Things You'll Need
3-inch wood screws
2-inch wood screws
Paint or wood stain
If the wall around your fireplace is brick, you need to follow a difference procedure for installing the breastplate. Predrill holes through the breastplate every six to eight inches, making sure that those holes are aligned with the mortar joints between bricks. Drive 4-inch masonry screws through the predrilled holes in the breastplate into the wall to attach it
Embellish your floating hearth, if you choose, by adding strips of decorative wood trim or molding beneath the hearth or attach them to the front panel using the nail gun.
Always wear protective gear and exercise caution when operating power tools like the circular saw and nail gun.
A floating hearth is a solution for a fireplace that has no built-in hearth or for homes that have limited wall space beneath the fireplace. This type of hearth typically takes the form of a wall-mounted shelf positioned below the fireplace that can be used for decoration or the storage of fireplace tools. You may adjust the size and shape of the hearth to meet your particular needs and, once installed, you can embellish the hearth to match the existing decor in your room.
Measure the length of your fireplace using a measuring tape and decide whether you want the hearth to be equal in length or longer than the fireplace. Build your hearth to a height of approximately six inches.
Cut a hardwood 2-by-4 to the desired length of your floating hearth, minus two inches, using a circular saw to form the breastplate to attach your hearth to the wall.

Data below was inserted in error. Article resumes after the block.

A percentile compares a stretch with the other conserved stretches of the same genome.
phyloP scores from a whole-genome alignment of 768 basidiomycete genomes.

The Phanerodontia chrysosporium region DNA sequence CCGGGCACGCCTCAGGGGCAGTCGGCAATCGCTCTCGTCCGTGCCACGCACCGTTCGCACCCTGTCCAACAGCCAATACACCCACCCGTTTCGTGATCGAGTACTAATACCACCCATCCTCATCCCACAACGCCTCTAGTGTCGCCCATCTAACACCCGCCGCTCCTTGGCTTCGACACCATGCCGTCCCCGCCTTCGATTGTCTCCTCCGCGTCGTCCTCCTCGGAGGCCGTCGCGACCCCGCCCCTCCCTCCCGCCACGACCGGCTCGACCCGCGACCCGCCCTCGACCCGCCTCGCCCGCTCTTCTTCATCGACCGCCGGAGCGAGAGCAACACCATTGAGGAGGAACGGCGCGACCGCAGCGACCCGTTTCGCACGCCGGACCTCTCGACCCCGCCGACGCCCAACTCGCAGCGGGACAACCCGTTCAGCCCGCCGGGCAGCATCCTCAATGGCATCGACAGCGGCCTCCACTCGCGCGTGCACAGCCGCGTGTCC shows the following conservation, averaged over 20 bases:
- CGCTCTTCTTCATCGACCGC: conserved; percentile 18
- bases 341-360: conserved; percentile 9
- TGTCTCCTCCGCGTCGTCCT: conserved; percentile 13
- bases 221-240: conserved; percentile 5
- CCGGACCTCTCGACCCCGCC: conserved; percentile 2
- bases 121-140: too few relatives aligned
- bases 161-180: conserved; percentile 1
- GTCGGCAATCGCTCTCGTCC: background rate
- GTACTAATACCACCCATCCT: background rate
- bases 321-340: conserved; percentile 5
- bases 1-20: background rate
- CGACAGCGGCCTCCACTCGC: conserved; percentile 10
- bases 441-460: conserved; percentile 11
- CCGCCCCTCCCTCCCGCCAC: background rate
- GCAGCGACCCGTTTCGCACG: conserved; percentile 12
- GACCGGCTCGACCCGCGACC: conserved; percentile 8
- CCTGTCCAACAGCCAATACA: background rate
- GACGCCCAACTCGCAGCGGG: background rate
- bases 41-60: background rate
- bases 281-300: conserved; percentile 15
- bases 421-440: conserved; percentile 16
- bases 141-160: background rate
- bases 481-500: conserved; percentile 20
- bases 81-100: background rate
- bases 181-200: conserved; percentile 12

Use a stud finder to locate the studs in the wall around your fireplace. Mark the position of the studs lightly on the wall in pencil.
Hold the breastplate up so its widest edge is flush with the wall under the fireplace. Center the breastplate beneath the fireplace so there is approximately 1 1/4 inches between the top of the breastplate and the bottom of the fireplace. Secure the breastplate by driving 3-inch wood screws through it into the wall studs.
Cut three 1-by-8-inch hardwood boards to the length of your hearth using the circular saw. Two of these boards will be the top and bottom panels for your hearth frame. Trim the third board to a width of 6 inches for the front panel. Cut two more 1-by-8-inch hardwood boards to a length of 8 inches for the side panels.
Stand the top and bottom panels upright on their longest narrow edges. Slide the two side panels between the ends of the top and bottom panels to create a rectangular shape. Drive nails from a nail gun through the top and bottom panels into the side panels to complete the frame.
Lay the 1-by-6-inch piece of hardwood on top of one open end of the frame and align the edges. Drive nails from the nail gun through the front panel into the thickness of the top, bottom and side panels to attach it securely.
Fit the open side of the hearth frame over the breastplate on the wall. The opening in the hearth frame should be just large enough that it fits snugly around the breastplate.
Drive 2-inch wood screws through the top, bottom and sides of the hearth frame into the breastplate to secure it in place.
Fill the screw holes in the hearth frame with wood filler. Allow the filler to dry completely then sand the surface of the wood smooth using fine-grain sandpaper.
Paint or stain your completed hearth frame to match the existing decor in your room. For continuity, you may choose to match the hearth with your fireplace mantle, if you have one.
Katherine Barrington has written on a variety of topics, from arts and crafts to pets, health and do-it-yourself projects. She has a Bachelor of Arts in English with a creative writing concentration from Marietta College.